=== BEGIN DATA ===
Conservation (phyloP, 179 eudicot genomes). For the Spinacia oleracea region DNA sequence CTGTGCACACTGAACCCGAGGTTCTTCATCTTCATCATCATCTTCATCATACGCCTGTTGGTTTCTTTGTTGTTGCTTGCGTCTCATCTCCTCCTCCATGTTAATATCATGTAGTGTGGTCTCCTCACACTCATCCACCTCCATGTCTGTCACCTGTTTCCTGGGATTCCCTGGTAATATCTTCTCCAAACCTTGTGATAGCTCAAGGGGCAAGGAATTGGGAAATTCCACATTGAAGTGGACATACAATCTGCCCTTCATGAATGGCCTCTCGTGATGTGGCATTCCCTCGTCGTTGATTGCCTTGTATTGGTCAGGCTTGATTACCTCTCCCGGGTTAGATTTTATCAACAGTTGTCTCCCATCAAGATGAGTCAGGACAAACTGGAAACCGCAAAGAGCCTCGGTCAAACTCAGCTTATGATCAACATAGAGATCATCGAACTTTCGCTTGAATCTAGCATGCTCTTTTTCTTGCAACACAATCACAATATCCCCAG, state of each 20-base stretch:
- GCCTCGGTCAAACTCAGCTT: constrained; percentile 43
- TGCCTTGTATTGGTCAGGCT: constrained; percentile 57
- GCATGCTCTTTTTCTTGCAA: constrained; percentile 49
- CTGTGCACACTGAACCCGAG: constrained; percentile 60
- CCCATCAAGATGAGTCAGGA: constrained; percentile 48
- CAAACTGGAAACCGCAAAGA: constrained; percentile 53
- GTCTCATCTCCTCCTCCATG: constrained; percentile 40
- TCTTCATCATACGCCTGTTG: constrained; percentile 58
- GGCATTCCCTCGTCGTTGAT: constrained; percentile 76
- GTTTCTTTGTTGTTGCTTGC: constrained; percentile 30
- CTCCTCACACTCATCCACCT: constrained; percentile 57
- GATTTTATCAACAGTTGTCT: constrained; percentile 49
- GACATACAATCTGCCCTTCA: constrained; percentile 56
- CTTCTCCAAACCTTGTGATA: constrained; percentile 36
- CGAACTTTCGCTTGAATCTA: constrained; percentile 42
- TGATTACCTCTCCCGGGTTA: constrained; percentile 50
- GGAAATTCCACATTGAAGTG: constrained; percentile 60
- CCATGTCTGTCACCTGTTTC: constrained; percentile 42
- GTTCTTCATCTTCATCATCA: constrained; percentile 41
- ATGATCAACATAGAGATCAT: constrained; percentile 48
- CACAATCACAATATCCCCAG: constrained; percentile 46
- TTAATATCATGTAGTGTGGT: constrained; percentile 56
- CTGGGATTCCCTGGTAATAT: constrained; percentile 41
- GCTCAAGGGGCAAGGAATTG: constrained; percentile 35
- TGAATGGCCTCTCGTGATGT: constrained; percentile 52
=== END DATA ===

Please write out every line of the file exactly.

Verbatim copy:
Conservation (phyloP, 179 eudicot genomes). For the Spinacia oleracea region DNA sequence CTGTGCACACTGAACCCGAGGTTCTTCATCTTCATCATCATCTTCATCATACGCCTGTTGGTTTCTTTGTTGTTGCTTGCGTCTCATCTCCTCCTCCATGTTAATATCATGTAGTGTGGTCTCCTCACACTCATCCACCTCCATGTCTGTCACCTGTTTCCTGGGATTCCCTGGTAATATCTTCTCCAAACCTTGTGATAGCTCAAGGGGCAAGGAATTGGGAAATTCCACATTGAAGTGGACATACAATCTGCCCTTCATGAATGGCCTCTCGTGATGTGGCATTCCCTCGTCGTTGATTGCCTTGTATTGGTCAGGCTTGATTACCTCTCCCGGGTTAGATTTTATCAACAGTTGTCTCCCATCAAGATGAGTCAGGACAAACTGGAAACCGCAAAGAGCCTCGGTCAAACTCAGCTTATGATCAACATAGAGATCATCGAACTTTCGCTTGAATCTAGCATGCTCTTTTTCTTGCAACACAATCACAATATCCCCAG, state of each 20-base stretch:
- GCCTCGGTCAAACTCAGCTT: constrained; percentile 43
- TGCCTTGTATTGGTCAGGCT: constrained; percentile 57
- GCATGCTCTTTTTCTTGCAA: constrained; percentile 49
- CTGTGCACACTGAACCCGAG: constrained; percentile 60
- CCCATCAAGATGAGTCAGGA: constrained; percentile 48
- CAAACTGGAAACCGCAAAGA: constrained; percentile 53
- GTCTCATCTCCTCCTCCATG: constrained; percentile 40
- TCTTCATCATACGCCTGTTG: constrained; percentile 58
- GGCATTCCCTCGTCGTTGAT: constrained; percentile 76
- GTTTCTTTGTTGTTGCTTGC: constrained; percentile 30
- CTCCTCACACTCATCCACCT: constrained; percentile 57
- GATTTTATCAACAGTTGTCT: constrained; percentile 49
- GACATACAATCTGCCCTTCA: constrained; percentile 56
- CTTCTCCAAACCTTGTGATA: constrained; percentile 36
- CGAACTTTCGCTTGAATCTA: constrained; percentile 42
- TGATTACCTCTCCCGGGTTA: constrained; percentile 50
- GGAAATTCCACATTGAAGTG: constrained; percentile 60
- CCATGTCTGTCACCTGTTTC: constrained; percentile 42
- GTTCTTCATCTTCATCATCA: constrained; percentile 41
- ATGATCAACATAGAGATCAT: constrained; percentile 48
- CACAATCACAATATCCCCAG: constrained; percentile 46
- TTAATATCATGTAGTGTGGT: constrained; percentile 56
- CTGGGATTCCCTGGTAATAT: constrained; percentile 41
- GCTCAAGGGGCAAGGAATTG: constrained; percentile 35
- TGAATGGCCTCTCGTGATGT: constrained; percentile 52